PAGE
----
Being a professional genealogist requires specialized training. It also requires acquiring a pretty robust library of books specific to genealogy. I really didn't expect the amount of genealogy specific books that existed and that I would need to have on hand. Several of these books are "must-haves" for any genealogist. Those would include the most current editions of all of these: Evidence Explained: Citing History Sources from Artifacts to Cyberspace by Elizabeth Shown Mills, The Chicago Manual of Style, Mastering Genealogical Proof by Thomas W. Jones, The Family Tree Guide to DNA Testing and Genetic Genealogy by Blaine Bettinger, and, of course, Genealogy Standards from the Board for Certification of Genealogists. Along my journey of going from a hobbyist to a professional, I have acquired all of these books and then some!
Other books that have proven to be quite useful to me are those that are more specialized. Nicknames: Past and Present by Christine Rose, Death Certificates and Archaic Medical Terms by Helen V. Smith, Reading Early American Handwriting by Kip Sperry, and Numbering Your Genealogy by Joan Ferris Curran, Madilyn Coen Crane, and John H. Wray are invaluable references as I analyze documents and write research reports. (Reading that old handwriting is definitely a whole new skill AND I need A LOT of practice on that one!) There are also specialized books that focus on genealogically important records, such as land (Land & Property Research in the United States by E. Wade Hone), legal (Genealogy and the Law: A Guide to Legal Sources for the Family Historian by Kay Haviland Freilich and William B. Freilich), and church (How to Find Your Family History in U.S. Church Records: A Genealogist's Guide with Specific Resources for Major Christian Denominations before 1900 by Sunny Jane Morton and Harold A. Henderson CG©).
Of course there are the books that focus on specific areas of my research that are oh-so helpful as well. These books will vary from genealogist to genealogist, as each genealogist has different specialties and target areas. The books now in my library that have been of useful for me are: Elsa and Anna in America-Dutch New Amsterdam by Thomas P. Miller (for looking for my mother's Fulkerson ancestors), Tracing Your Ancestors from 1066 to 1837: A Guide for Family Historians by Jonathan Oates (for looking for my father's Goolsby ancestors and my husband's Chapmans), Tracing You Irish Ancestors by John Grenham (for looking for my husband's Thompsons), and The Family Tree German Genealogy Guide: How to Trace Your Germanic Ancestry in Europe by James M. Beidler (for looking for so many of our ancestors!).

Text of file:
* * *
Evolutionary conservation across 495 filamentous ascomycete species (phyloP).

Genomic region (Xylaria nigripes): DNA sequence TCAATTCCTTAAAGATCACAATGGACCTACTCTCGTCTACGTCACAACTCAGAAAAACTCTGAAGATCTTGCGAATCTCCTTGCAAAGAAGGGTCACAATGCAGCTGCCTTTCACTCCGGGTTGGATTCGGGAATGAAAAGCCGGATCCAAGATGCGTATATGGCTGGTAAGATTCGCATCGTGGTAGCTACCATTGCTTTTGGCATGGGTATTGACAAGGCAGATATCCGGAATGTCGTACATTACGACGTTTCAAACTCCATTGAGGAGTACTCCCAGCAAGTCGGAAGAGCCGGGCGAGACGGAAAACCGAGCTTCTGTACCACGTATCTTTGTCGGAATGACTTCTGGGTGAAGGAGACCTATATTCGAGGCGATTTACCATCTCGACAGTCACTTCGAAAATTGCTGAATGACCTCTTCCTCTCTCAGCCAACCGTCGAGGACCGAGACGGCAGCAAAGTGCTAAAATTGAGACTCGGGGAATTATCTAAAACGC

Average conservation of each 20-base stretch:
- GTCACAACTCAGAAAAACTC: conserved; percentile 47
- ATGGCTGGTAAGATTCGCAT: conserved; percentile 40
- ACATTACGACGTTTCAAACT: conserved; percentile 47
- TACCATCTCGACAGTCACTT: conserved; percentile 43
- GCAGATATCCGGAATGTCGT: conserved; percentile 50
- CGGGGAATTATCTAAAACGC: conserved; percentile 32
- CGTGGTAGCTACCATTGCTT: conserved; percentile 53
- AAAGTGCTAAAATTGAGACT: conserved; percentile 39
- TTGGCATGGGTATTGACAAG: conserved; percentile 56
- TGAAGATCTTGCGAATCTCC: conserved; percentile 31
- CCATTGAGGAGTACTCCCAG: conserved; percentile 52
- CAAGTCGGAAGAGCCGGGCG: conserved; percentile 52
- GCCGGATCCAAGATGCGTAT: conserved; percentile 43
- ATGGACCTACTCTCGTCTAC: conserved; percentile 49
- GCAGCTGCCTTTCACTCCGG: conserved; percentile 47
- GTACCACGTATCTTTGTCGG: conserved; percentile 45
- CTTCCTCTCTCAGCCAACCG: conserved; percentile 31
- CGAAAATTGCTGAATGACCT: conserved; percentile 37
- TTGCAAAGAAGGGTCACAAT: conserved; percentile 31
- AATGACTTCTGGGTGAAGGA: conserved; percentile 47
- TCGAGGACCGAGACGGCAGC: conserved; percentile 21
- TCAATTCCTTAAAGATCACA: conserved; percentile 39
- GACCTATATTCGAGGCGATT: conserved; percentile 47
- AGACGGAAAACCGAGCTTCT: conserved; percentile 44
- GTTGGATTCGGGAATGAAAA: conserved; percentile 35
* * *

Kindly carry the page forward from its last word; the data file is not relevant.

Additionally, there are other must-have books for professional genealogists about running a business. The gold standard of these books is Professional Genealogy: Preparation, Practice & Standards edited by Elizabeth Shown Mills (I actually have both editions!). This is truly the text book of what you need to know to be a professional genealogist. In addition, I use the app Evernote in my work, so I have Kerry Scott's How to Use Evernote for Genealogy: A Step-by-Step Guide to Organize Your Research and Boost Your Genealogical Productivity. And since I love to organize things, I have Organize Your Genealogy: Strategies and Solutions for Every Researcher by Drew Smith!
On top of all of these books in all of these categories (and many others I have not included here!), there are all of the journals, magazines, and newsletters from all of the professional organizations (3), historical societies (11), and lineage/family societies that I belong to (2 with 3 more in progress). Whew! That's a lot! And since my husband and I already had a "book problem" before I became a professional, I REALLY needed to figure out a solve for my genealogy books and periodicals. The solution (drum roll, please) -- two rolling carts from Ikea. The cart is the RÅSKOG (in case you were wondering what its unique Ikea name is). The cart is quite sturdy and not that hard to put together.
Of course in 2021, there are also myriad digital sources that genealogists utilize for research. My bookmark bar in Google has a genealogy folder with at least 19 sub folders and who knows how many links! With that said, I have found that having many of these actual, old-school books on hand has proven immensely helpful as I work on research and writing. And I know that there are more books that I need to acquire (Black's Law Dictionary to name but one!). I just hope two carts will be enough!